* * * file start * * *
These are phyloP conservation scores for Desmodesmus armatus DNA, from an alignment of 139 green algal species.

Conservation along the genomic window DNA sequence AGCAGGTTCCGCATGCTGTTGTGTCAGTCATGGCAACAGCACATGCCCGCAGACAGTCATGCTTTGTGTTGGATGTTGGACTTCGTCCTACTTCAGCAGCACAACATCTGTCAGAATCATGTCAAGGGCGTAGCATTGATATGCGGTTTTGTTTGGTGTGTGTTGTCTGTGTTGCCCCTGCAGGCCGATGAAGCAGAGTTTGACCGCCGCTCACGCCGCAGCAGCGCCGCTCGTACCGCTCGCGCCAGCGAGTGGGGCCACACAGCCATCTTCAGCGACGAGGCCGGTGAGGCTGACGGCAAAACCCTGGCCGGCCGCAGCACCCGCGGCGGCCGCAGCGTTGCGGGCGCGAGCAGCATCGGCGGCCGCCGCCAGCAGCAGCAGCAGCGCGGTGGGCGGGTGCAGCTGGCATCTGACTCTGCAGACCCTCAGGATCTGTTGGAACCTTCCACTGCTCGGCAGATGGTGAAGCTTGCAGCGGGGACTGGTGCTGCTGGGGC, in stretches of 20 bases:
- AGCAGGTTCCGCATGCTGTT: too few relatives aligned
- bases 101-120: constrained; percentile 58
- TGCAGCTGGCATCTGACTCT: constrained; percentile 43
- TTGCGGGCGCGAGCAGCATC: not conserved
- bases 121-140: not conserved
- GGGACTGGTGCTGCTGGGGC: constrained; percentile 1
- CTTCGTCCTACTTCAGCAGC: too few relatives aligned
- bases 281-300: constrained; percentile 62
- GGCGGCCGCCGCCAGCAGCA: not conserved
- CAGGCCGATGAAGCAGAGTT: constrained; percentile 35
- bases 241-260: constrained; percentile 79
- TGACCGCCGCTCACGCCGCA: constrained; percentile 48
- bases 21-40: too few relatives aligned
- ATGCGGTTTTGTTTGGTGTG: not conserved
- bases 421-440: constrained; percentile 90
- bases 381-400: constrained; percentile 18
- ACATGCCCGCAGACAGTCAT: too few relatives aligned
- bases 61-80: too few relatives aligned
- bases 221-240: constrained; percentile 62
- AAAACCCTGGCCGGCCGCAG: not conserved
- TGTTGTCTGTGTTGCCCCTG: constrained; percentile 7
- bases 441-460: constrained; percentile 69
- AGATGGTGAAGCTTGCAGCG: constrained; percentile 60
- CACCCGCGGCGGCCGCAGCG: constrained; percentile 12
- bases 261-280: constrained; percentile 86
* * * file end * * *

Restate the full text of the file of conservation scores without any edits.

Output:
These are phyloP conservation scores for Desmodesmus armatus DNA, from an alignment of 139 green algal species.

Conservation along the genomic window DNA sequence AGCAGGTTCCGCATGCTGTTGTGTCAGTCATGGCAACAGCACATGCCCGCAGACAGTCATGCTTTGTGTTGGATGTTGGACTTCGTCCTACTTCAGCAGCACAACATCTGTCAGAATCATGTCAAGGGCGTAGCATTGATATGCGGTTTTGTTTGGTGTGTGTTGTCTGTGTTGCCCCTGCAGGCCGATGAAGCAGAGTTTGACCGCCGCTCACGCCGCAGCAGCGCCGCTCGTACCGCTCGCGCCAGCGAGTGGGGCCACACAGCCATCTTCAGCGACGAGGCCGGTGAGGCTGACGGCAAAACCCTGGCCGGCCGCAGCACCCGCGGCGGCCGCAGCGTTGCGGGCGCGAGCAGCATCGGCGGCCGCCGCCAGCAGCAGCAGCAGCGCGGTGGGCGGGTGCAGCTGGCATCTGACTCTGCAGACCCTCAGGATCTGTTGGAACCTTCCACTGCTCGGCAGATGGTGAAGCTTGCAGCGGGGACTGGTGCTGCTGGGGC, in stretches of 20 bases:
- AGCAGGTTCCGCATGCTGTT: too few relatives aligned
- bases 101-120: constrained; percentile 58
- TGCAGCTGGCATCTGACTCT: constrained; percentile 43
- TTGCGGGCGCGAGCAGCATC: not conserved
- bases 121-140: not conserved
- GGGACTGGTGCTGCTGGGGC: constrained; percentile 1
- CTTCGTCCTACTTCAGCAGC: too few relatives aligned
- bases 281-300: constrained; percentile 62
- GGCGGCCGCCGCCAGCAGCA: not conserved
- CAGGCCGATGAAGCAGAGTT: constrained; percentile 35
- bases 241-260: constrained; percentile 79
- TGACCGCCGCTCACGCCGCA: constrained; percentile 48
- bases 21-40: too few relatives aligned
- ATGCGGTTTTGTTTGGTGTG: not conserved
- bases 421-440: constrained; percentile 90
- bases 381-400: constrained; percentile 18
- ACATGCCCGCAGACAGTCAT: too few relatives aligned
- bases 61-80: too few relatives aligned
- bases 221-240: constrained; percentile 62
- AAAACCCTGGCCGGCCGCAG: not conserved
- TGTTGTCTGTGTTGCCCCTG: constrained; percentile 7
- bases 441-460: constrained; percentile 69
- AGATGGTGAAGCTTGCAGCG: constrained; percentile 60
- CACCCGCGGCGGCCGCAGCG: constrained; percentile 12
- bases 261-280: constrained; percentile 86